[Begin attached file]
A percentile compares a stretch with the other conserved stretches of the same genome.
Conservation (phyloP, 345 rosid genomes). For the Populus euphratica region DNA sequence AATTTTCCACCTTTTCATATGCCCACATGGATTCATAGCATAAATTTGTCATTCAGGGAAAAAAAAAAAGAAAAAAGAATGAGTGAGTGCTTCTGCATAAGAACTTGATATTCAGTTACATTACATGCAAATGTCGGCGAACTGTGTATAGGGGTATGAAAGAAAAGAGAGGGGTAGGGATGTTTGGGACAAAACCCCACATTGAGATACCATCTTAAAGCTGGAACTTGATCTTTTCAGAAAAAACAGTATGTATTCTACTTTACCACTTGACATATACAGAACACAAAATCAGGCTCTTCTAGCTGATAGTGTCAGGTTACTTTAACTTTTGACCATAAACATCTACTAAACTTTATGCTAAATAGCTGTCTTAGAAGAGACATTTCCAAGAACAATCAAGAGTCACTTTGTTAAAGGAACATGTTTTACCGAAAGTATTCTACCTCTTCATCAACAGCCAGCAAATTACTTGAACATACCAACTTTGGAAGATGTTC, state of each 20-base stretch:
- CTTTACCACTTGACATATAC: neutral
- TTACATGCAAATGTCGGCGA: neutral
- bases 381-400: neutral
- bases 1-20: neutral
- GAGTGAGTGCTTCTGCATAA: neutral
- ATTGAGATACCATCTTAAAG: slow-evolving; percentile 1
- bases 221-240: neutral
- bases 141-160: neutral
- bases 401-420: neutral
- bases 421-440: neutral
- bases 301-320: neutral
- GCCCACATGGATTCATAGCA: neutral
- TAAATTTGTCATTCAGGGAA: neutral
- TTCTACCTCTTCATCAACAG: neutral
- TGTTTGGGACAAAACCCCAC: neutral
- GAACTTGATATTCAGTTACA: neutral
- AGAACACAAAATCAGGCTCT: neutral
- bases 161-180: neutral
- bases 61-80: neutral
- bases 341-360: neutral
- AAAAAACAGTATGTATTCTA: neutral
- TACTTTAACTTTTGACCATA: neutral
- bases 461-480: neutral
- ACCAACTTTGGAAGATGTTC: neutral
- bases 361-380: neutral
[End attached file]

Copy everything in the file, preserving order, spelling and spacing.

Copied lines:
A percentile compares a stretch with the other conserved stretches of the same genome.
Conservation (phyloP, 345 rosid genomes). For the Populus euphratica region DNA sequence AATTTTCCACCTTTTCATATGCCCACATGGATTCATAGCATAAATTTGTCATTCAGGGAAAAAAAAAAAGAAAAAAGAATGAGTGAGTGCTTCTGCATAAGAACTTGATATTCAGTTACATTACATGCAAATGTCGGCGAACTGTGTATAGGGGTATGAAAGAAAAGAGAGGGGTAGGGATGTTTGGGACAAAACCCCACATTGAGATACCATCTTAAAGCTGGAACTTGATCTTTTCAGAAAAAACAGTATGTATTCTACTTTACCACTTGACATATACAGAACACAAAATCAGGCTCTTCTAGCTGATAGTGTCAGGTTACTTTAACTTTTGACCATAAACATCTACTAAACTTTATGCTAAATAGCTGTCTTAGAAGAGACATTTCCAAGAACAATCAAGAGTCACTTTGTTAAAGGAACATGTTTTACCGAAAGTATTCTACCTCTTCATCAACAGCCAGCAAATTACTTGAACATACCAACTTTGGAAGATGTTC, state of each 20-base stretch:
- CTTTACCACTTGACATATAC: neutral
- TTACATGCAAATGTCGGCGA: neutral
- bases 381-400: neutral
- bases 1-20: neutral
- GAGTGAGTGCTTCTGCATAA: neutral
- ATTGAGATACCATCTTAAAG: slow-evolving; percentile 1
- bases 221-240: neutral
- bases 141-160: neutral
- bases 401-420: neutral
- bases 421-440: neutral
- bases 301-320: neutral
- GCCCACATGGATTCATAGCA: neutral
- TAAATTTGTCATTCAGGGAA: neutral
- TTCTACCTCTTCATCAACAG: neutral
- TGTTTGGGACAAAACCCCAC: neutral
- GAACTTGATATTCAGTTACA: neutral
- AGAACACAAAATCAGGCTCT: neutral
- bases 161-180: neutral
- bases 61-80: neutral
- bases 341-360: neutral
- AAAAAACAGTATGTATTCTA: neutral
- TACTTTAACTTTTGACCATA: neutral
- bases 461-480: neutral
- ACCAACTTTGGAAGATGTTC: neutral
- bases 361-380: neutral